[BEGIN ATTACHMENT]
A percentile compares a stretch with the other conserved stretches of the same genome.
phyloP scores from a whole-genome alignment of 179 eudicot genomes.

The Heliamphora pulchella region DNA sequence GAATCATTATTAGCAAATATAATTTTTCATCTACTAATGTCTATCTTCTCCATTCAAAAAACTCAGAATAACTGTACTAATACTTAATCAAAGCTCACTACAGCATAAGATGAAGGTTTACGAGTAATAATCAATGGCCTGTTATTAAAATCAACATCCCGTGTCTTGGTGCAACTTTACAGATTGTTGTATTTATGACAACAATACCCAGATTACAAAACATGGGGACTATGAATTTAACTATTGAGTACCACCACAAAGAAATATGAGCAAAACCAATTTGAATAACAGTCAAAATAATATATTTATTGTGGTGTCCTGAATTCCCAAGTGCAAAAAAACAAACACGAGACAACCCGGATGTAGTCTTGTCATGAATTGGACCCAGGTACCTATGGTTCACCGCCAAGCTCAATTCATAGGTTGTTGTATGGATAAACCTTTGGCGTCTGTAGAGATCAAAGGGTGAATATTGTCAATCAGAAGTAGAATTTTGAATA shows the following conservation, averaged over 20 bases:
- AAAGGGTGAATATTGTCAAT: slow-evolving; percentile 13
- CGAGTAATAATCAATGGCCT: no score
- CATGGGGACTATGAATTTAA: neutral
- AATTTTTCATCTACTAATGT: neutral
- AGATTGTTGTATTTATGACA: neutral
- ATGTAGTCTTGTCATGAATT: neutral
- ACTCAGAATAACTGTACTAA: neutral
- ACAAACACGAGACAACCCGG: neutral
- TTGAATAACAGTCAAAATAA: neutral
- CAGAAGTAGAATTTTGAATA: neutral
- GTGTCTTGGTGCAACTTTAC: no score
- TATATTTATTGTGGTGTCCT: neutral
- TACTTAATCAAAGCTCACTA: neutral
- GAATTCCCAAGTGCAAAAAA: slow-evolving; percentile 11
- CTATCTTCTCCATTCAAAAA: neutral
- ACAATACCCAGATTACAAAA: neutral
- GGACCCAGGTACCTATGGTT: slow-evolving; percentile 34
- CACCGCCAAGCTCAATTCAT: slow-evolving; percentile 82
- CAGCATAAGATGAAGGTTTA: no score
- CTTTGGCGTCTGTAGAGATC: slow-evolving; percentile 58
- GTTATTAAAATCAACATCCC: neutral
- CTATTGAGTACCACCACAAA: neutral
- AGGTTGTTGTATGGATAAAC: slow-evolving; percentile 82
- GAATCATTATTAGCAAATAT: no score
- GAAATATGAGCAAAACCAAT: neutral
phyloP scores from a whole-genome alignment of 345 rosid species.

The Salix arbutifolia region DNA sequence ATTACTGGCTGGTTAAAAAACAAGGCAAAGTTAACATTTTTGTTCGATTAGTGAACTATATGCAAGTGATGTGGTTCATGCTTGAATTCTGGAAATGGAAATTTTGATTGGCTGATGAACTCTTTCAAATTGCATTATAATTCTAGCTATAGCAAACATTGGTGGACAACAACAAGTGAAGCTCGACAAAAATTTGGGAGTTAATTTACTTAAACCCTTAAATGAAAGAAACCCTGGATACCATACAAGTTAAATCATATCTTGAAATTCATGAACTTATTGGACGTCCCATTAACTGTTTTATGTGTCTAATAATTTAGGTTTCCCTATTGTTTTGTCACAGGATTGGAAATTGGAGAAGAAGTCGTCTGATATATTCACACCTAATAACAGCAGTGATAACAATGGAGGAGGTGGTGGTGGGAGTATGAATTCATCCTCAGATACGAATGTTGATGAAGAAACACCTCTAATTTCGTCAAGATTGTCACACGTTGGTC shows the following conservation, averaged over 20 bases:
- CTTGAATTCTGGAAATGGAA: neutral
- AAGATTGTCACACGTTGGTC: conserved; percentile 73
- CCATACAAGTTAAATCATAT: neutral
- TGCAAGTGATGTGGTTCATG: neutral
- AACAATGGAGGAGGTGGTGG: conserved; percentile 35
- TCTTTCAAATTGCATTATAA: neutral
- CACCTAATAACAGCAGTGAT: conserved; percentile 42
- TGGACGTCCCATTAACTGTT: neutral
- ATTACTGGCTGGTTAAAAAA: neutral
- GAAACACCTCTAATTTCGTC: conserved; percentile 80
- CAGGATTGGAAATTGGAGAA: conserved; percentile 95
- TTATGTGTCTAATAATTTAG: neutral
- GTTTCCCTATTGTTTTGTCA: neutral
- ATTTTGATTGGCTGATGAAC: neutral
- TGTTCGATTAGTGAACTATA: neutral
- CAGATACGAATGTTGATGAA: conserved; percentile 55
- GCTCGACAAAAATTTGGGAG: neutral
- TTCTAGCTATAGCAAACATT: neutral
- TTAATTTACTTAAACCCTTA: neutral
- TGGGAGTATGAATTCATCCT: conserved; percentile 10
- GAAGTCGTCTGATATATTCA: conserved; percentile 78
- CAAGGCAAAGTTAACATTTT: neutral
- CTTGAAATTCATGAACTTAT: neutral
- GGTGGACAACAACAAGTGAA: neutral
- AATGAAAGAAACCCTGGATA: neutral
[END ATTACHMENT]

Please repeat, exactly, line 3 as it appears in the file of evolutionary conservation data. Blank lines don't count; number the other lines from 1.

The Heliamphora pulchella region DNA sequence GAATCATTATTAGCAAATATAATTTTTCATCTACTAATGTCTATCTTCTCCATTCAAAAAACTCAGAATAACTGTACTAATACTTAATCAAAGCTCACTACAGCATAAGATGAAGGTTTACGAGTAATAATCAATGGCCTGTTATTAAAATCAACATCCCGTGTCTTGGTGCAACTTTACAGATTGTTGTATTTATGACAACAATACCCAGATTACAAAACATGGGGACTATGAATTTAACTATTGAGTACCACCACAAAGAAATATGAGCAAAACCAATTTGAATAACAGTCAAAATAATATATTTATTGTGGTGTCCTGAATTCCCAAGTGCAAAAAAACAAACACGAGACAACCCGGATGTAGTCTTGTCATGAATTGGACCCAGGTACCTATGGTTCACCGCCAAGCTCAATTCATAGGTTGTTGTATGGATAAACCTTTGGCGTCTGTAGAGATCAAAGGGTGAATATTGTCAATCAGAAGTAGAATTTTGAATA shows the following conservation, averaged over 20 bases: